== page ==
Alphabet Inc.’s Google was sued by an early adopter of its Workplace cloud productivity software who claims the company reneged on a promise to provide it with free access to the program for life.
Google Workplace, formerly known as Google Apps and G Suite, provides a host of services including Gmail, Calendar, Drive for storage and Google Docs for content creation. Some of the programs are free to all, but enterprise features such as custom email addresses and shared Drive storage cost extra.
The Stratford Company LLC sued on behalf of all early adopters who were lured to use the software in its early stages, allowing Google to fine-tune it and then sell it for a fee. In exchange Stratford Company said the early adopters were promised a free version of Workspace as long as Google offered it.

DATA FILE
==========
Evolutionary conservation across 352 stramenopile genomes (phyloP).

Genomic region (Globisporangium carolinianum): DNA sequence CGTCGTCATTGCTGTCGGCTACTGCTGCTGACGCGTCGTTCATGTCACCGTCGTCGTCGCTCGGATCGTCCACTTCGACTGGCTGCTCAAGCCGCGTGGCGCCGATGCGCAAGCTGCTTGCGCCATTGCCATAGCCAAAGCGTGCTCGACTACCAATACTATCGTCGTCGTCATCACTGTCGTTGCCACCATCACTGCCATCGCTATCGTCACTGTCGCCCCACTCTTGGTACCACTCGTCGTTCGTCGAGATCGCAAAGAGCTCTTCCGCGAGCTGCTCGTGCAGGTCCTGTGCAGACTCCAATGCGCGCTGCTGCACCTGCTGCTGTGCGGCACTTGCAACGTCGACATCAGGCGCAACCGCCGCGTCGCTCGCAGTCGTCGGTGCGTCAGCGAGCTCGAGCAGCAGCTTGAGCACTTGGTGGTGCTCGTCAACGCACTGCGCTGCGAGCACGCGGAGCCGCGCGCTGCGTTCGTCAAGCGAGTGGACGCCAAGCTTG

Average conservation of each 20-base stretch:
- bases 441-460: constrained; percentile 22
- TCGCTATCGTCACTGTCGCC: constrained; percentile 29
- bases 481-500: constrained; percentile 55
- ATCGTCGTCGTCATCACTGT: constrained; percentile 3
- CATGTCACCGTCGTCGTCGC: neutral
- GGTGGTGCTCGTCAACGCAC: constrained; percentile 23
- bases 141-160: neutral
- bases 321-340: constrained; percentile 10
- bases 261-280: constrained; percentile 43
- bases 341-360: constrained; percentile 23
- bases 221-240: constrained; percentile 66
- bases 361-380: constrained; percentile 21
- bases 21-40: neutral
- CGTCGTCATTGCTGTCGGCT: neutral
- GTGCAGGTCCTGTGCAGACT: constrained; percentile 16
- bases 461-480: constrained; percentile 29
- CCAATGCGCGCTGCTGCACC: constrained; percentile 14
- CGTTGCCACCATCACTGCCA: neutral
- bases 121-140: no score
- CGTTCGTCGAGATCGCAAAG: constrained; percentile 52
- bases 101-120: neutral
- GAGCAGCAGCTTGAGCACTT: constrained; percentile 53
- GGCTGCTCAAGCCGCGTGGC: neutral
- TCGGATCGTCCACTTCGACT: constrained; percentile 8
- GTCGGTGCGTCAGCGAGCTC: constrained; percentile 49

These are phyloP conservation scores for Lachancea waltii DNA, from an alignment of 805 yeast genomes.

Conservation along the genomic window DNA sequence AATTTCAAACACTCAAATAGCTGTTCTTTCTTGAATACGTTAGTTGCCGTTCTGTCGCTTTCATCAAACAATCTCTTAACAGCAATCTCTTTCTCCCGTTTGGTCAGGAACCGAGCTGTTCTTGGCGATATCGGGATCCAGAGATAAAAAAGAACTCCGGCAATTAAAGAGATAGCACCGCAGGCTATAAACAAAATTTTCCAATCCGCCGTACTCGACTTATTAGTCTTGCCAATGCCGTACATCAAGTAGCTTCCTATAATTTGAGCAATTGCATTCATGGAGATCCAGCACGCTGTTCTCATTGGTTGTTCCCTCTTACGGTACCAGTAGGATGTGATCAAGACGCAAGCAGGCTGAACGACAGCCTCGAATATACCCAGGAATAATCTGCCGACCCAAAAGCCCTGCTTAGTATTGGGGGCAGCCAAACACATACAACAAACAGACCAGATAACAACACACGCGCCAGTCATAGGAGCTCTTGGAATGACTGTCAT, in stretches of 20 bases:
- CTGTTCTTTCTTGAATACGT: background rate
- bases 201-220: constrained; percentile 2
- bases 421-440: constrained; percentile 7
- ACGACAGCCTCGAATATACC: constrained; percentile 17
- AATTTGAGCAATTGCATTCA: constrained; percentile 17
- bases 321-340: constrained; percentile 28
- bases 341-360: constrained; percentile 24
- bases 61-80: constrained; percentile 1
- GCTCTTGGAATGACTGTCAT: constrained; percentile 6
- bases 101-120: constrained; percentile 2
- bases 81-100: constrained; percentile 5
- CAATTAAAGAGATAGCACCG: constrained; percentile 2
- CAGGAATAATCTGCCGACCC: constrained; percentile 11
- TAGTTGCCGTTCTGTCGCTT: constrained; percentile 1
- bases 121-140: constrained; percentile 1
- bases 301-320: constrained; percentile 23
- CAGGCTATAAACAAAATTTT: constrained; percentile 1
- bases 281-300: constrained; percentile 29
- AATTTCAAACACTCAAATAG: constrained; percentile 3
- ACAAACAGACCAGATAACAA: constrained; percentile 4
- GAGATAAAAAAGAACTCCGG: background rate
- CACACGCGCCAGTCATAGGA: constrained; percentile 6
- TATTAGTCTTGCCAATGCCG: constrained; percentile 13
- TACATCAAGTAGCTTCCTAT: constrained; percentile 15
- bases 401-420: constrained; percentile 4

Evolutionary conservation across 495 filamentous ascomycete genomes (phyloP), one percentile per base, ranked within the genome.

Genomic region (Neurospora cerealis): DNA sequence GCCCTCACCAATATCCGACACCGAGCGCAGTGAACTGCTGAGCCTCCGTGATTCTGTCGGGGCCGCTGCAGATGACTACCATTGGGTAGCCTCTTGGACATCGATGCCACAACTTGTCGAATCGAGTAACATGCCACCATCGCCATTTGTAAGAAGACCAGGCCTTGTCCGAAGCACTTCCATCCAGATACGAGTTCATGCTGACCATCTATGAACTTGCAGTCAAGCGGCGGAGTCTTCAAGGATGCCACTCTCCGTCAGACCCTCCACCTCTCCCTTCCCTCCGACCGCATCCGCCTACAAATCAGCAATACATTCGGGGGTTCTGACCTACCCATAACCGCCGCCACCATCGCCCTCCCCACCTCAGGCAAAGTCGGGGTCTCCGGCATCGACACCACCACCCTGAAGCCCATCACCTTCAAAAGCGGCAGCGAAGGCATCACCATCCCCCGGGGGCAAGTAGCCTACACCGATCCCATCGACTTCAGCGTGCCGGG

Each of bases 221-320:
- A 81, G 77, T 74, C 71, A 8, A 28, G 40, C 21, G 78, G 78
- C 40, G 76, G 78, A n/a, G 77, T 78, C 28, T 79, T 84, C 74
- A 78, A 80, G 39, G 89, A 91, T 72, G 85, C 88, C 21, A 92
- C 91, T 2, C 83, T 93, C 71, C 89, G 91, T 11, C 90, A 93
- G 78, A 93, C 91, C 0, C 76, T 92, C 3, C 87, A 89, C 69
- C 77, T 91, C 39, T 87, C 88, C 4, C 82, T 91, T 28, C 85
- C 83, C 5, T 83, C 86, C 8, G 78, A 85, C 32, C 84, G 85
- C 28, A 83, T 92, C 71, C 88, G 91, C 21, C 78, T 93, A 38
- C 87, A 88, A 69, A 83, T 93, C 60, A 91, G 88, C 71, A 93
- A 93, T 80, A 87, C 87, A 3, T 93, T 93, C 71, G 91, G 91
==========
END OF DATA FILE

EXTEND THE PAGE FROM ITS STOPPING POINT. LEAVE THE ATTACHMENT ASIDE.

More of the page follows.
In 2012, Google started charging new customers $12 a month to use the software. Then, in 2022, Google notified legacy users that they would also be charged, although it later excluded non-business users of the software.
“Google’s abandonment of the credo ‘don’t be evil’ is well-illustrated in this case,” Stratford Company said in the complaint, filed Friday in San Jose federal court. “Google, as the better part of a conglomerate worth nearly two trillion dollars, breaks a promise to loyal customers who helped Google develop a profitable product, in order to pad its already grossly outsized profits.”
Stratford company is seeking class-action status for all the early adopters and damages to be determined at trial, but more than $5 million.
Google didn’t immediately respond to an emailed request for comment, sent after regular business hours.
The case is The Stratford Company LLC v. Google LLC, 5:22-cv-4547, US District Court, Northern District of California (San Jose).